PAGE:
Get Big Pivots

Northwest Colorado gets grant, Tri-State a new CFO & other snippets from Colorado’s ever-shifting energy landscape


Time-out in Mesa County for big solar arrays in order to develop regs

Mesa County has on Jan. 10 adopted a six-month moratorium on new commercial solar arrays to give the county staff and area residents time to adopt appropriate regulations governing them.

The Grand Junction Sentinel reports that the moratorium was supported by solar developers. It came at the behest of several residents, particularly in the Palisade area, who have been upset by new solar arrays.

“Numerous counties across Colorado have developed sensible and sound, pro-growth and pro-business large-scale solar project regulations,” said Lou Villaire, general manager of Atlasta Solar Center, a Grand Junction-based firm. “We are grateful to see that the moratorium is narrowly tailored and is intended to balance the positive that the new businesses bring.”

Commissioner Janet Rowland said this issue differs from natural gas in that many regulations cover natural gas. “It’s very different in this situation, whereas (solar) is not in our code.”

In an editorial, the Sentinel applauded the moratorium while also calling out why solar has been surging. Gov. Jared Polis has signed more than 30 bills since 2021 to accelerate the transition to green energy. Colorado ranks sixth among states in the amount of sunshine it receives. Cooler temperatures – at least compared with Arizona — improve solar panel efficiency.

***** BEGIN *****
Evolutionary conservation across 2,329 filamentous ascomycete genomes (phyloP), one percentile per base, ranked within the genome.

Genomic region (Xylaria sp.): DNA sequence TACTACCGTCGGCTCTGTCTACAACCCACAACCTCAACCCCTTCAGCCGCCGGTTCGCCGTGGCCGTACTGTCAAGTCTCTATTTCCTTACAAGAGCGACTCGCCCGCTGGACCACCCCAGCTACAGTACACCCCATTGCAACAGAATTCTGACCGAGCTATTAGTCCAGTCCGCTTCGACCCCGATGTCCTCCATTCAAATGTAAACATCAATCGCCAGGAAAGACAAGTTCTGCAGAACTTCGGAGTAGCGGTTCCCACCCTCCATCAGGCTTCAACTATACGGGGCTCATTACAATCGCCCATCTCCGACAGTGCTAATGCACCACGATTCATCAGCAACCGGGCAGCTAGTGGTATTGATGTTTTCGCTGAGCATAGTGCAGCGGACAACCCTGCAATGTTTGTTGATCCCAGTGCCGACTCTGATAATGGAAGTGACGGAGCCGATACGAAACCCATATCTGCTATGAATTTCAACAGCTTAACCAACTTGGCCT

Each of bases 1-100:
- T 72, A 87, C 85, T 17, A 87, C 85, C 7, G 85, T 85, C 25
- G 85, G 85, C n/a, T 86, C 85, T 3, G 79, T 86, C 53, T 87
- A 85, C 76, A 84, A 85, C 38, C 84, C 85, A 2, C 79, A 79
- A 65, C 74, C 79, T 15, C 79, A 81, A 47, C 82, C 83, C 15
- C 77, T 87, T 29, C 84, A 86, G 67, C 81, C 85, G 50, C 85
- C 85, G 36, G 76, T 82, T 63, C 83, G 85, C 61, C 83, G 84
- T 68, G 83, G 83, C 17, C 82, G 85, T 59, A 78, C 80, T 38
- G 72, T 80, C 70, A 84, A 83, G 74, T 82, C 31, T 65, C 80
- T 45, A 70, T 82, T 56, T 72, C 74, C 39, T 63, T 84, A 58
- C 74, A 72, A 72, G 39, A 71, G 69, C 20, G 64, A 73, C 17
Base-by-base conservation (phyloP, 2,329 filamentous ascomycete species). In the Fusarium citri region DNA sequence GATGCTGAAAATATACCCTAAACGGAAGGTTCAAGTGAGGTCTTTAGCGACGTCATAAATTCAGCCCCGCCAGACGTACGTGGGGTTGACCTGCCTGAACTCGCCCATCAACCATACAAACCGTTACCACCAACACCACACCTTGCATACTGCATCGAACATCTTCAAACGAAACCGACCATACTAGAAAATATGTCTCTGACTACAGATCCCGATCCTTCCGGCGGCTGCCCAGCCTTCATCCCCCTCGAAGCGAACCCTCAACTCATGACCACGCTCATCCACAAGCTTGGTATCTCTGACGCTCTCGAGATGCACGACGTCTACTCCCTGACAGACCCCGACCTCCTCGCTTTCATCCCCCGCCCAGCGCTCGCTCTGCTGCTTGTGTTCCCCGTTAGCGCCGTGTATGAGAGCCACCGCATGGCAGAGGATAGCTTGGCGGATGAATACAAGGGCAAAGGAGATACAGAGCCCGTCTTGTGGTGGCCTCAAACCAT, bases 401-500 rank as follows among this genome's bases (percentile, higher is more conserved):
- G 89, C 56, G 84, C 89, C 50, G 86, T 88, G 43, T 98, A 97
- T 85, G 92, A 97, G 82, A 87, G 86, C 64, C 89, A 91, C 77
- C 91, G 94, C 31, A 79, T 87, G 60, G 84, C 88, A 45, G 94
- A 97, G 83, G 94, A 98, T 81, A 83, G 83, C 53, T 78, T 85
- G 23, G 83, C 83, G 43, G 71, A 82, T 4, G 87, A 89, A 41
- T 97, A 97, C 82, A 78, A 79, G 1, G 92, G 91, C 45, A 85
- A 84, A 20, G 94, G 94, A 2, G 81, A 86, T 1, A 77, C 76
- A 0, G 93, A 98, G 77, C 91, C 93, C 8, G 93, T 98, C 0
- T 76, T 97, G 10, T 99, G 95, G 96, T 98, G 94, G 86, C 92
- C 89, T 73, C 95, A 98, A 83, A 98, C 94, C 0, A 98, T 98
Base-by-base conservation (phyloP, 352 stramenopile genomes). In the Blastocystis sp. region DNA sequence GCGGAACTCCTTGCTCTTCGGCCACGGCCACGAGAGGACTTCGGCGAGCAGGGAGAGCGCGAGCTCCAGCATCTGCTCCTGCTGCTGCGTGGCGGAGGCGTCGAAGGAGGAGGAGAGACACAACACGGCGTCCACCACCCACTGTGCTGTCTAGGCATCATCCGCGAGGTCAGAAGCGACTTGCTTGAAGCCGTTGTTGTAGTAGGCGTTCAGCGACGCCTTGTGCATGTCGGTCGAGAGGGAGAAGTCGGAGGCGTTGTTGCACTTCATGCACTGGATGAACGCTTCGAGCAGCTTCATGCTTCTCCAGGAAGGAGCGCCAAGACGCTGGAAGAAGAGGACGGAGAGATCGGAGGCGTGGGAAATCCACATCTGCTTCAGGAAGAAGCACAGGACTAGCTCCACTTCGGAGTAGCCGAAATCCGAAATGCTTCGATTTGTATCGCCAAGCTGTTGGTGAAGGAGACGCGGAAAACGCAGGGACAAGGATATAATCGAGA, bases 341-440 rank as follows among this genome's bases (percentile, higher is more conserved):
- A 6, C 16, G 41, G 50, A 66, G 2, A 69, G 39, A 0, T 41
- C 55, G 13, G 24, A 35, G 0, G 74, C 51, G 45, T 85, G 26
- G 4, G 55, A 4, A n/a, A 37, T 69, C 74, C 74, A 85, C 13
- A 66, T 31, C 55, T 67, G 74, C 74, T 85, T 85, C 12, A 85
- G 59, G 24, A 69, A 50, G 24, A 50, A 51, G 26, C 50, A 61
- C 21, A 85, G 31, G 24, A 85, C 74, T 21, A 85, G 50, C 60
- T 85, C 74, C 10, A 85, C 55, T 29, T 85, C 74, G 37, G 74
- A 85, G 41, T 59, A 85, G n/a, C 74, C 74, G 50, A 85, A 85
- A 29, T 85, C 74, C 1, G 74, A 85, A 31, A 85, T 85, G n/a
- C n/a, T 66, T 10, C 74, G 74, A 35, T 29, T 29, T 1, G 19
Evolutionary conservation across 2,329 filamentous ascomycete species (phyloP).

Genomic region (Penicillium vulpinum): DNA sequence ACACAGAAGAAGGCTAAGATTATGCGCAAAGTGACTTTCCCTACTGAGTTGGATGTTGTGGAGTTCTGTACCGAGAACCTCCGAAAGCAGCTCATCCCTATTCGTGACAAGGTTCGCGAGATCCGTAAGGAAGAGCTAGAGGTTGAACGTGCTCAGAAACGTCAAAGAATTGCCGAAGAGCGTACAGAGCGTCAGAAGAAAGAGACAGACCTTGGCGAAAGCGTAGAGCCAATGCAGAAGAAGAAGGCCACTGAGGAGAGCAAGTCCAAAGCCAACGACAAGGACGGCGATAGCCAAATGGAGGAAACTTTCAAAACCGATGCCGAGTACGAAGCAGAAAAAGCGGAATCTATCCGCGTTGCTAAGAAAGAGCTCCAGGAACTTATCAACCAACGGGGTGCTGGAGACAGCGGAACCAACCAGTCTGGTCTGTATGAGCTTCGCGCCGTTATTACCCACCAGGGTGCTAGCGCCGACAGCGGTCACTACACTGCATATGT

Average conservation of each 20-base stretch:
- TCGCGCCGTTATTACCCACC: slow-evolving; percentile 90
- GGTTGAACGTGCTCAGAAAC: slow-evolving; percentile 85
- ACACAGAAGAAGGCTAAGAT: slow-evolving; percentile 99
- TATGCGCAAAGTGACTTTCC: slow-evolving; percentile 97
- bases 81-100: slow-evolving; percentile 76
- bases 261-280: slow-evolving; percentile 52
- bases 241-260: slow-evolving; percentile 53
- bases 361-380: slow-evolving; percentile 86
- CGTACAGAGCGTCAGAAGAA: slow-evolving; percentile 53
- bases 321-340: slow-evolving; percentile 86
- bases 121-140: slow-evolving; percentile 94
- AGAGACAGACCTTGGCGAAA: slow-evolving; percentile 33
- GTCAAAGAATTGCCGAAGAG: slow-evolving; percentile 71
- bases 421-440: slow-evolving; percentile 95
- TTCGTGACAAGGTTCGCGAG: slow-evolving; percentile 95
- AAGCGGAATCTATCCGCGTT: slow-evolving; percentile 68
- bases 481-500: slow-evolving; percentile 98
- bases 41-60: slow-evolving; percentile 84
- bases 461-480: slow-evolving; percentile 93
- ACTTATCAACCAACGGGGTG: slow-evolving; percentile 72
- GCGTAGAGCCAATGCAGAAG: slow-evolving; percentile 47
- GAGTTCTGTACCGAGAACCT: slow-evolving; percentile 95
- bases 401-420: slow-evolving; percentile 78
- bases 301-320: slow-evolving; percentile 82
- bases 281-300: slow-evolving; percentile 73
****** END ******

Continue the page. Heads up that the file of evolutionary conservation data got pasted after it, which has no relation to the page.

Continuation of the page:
Northwest Colorado group gets $100,000 grant to help imagine life beyond coal

The Associated Governments of Northwest Colorado has been awarded $100,000 by the U.S. Department of Energy to “repurpose existing energy assets with a focus on collaboration and a pragmatic working style.”

Northwest Colorado has three working coal mines in Routt, Moffat, and Rio Blanco counties. It also has five coal-burning units at Hayden and Craig. The first unit is to close in 2025 and the last by 2030, although Tri-State Generation and Transmission, the operator of the three Craig units, has proposed to accelerate the closing of the last coal unit to 2028.

Tiffany Dickenson, executive director of the council of governments, called the grant a “crucial catalyst for the evolution of Craig as the community transitions away from coal. It empowers us to explore and implement innovative strategies that will redefine the community’s energy infrastructure, promoting sustainable and economic growth.”

Routt, Moffat, and Rio Blanco counties altogether have 2,862 jobs related to coal, according to the council. Coal represents 21.7% of gross domestic product in the three-county area. In Moffat County, where Craig is located, it’s even higher: 47% of GDP and 19.8% of jobs.


Todd Telesz joins Tri-State, taking place of Pat Bridges as chief financial officer